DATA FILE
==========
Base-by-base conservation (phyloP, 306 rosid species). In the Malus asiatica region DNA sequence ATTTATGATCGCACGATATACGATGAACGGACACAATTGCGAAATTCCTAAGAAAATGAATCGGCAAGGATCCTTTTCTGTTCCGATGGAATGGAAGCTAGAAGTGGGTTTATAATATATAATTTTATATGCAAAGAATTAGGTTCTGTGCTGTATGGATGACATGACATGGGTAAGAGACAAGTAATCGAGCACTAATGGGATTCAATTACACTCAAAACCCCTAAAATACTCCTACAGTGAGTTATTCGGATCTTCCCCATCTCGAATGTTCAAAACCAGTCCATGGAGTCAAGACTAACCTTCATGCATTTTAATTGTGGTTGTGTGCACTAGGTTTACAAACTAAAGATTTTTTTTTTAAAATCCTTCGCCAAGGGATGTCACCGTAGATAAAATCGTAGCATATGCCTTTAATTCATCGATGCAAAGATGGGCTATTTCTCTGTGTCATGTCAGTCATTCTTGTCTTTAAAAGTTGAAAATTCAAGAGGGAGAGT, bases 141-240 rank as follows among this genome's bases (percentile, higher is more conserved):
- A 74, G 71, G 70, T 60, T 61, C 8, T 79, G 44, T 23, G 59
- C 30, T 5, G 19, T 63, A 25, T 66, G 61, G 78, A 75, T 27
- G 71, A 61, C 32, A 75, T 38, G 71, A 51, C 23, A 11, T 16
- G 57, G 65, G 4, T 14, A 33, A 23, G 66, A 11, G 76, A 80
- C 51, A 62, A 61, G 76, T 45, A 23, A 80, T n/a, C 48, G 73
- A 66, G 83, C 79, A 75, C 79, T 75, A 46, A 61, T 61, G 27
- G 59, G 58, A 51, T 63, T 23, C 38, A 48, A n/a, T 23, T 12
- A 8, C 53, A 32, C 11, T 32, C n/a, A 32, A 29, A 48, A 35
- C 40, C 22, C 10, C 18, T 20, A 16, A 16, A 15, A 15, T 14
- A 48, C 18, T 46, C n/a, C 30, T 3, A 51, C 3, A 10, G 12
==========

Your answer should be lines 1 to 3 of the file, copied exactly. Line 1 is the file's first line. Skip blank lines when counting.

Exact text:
Base-by-base conservation (phyloP, 306 rosid species). In the Malus asiatica region DNA sequence ATTTATGATCGCACGATATACGATGAACGGACACAATTGCGAAATTCCTAAGAAAATGAATCGGCAAGGATCCTTTTCTGTTCCGATGGAATGGAAGCTAGAAGTGGGTTTATAATATATAATTTTATATGCAAAGAATTAGGTTCTGTGCTGTATGGATGACATGACATGGGTAAGAGACAAGTAATCGAGCACTAATGGGATTCAATTACACTCAAAACCCCTAAAATACTCCTACAGTGAGTTATTCGGATCTTCCCCATCTCGAATGTTCAAAACCAGTCCATGGAGTCAAGACTAACCTTCATGCATTTTAATTGTGGTTGTGTGCACTAGGTTTACAAACTAAAGATTTTTTTTTTAAAATCCTTCGCCAAGGGATGTCACCGTAGATAAAATCGTAGCATATGCCTTTAATTCATCGATGCAAAGATGGGCTATTTCTCTGTGTCATGTCAGTCATTCTTGTCTTTAAAAGTTGAAAATTCAAGAGGGAGAGT, bases 141-240 rank as follows among this genome's bases (percentile, higher is more conserved):
- A 74, G 71, G 70, T 60, T 61, C 8, T 79, G 44, T 23, G 59
- C 30, T 5, G 19, T 63, A 25, T 66, G 61, G 78, A 75, T 27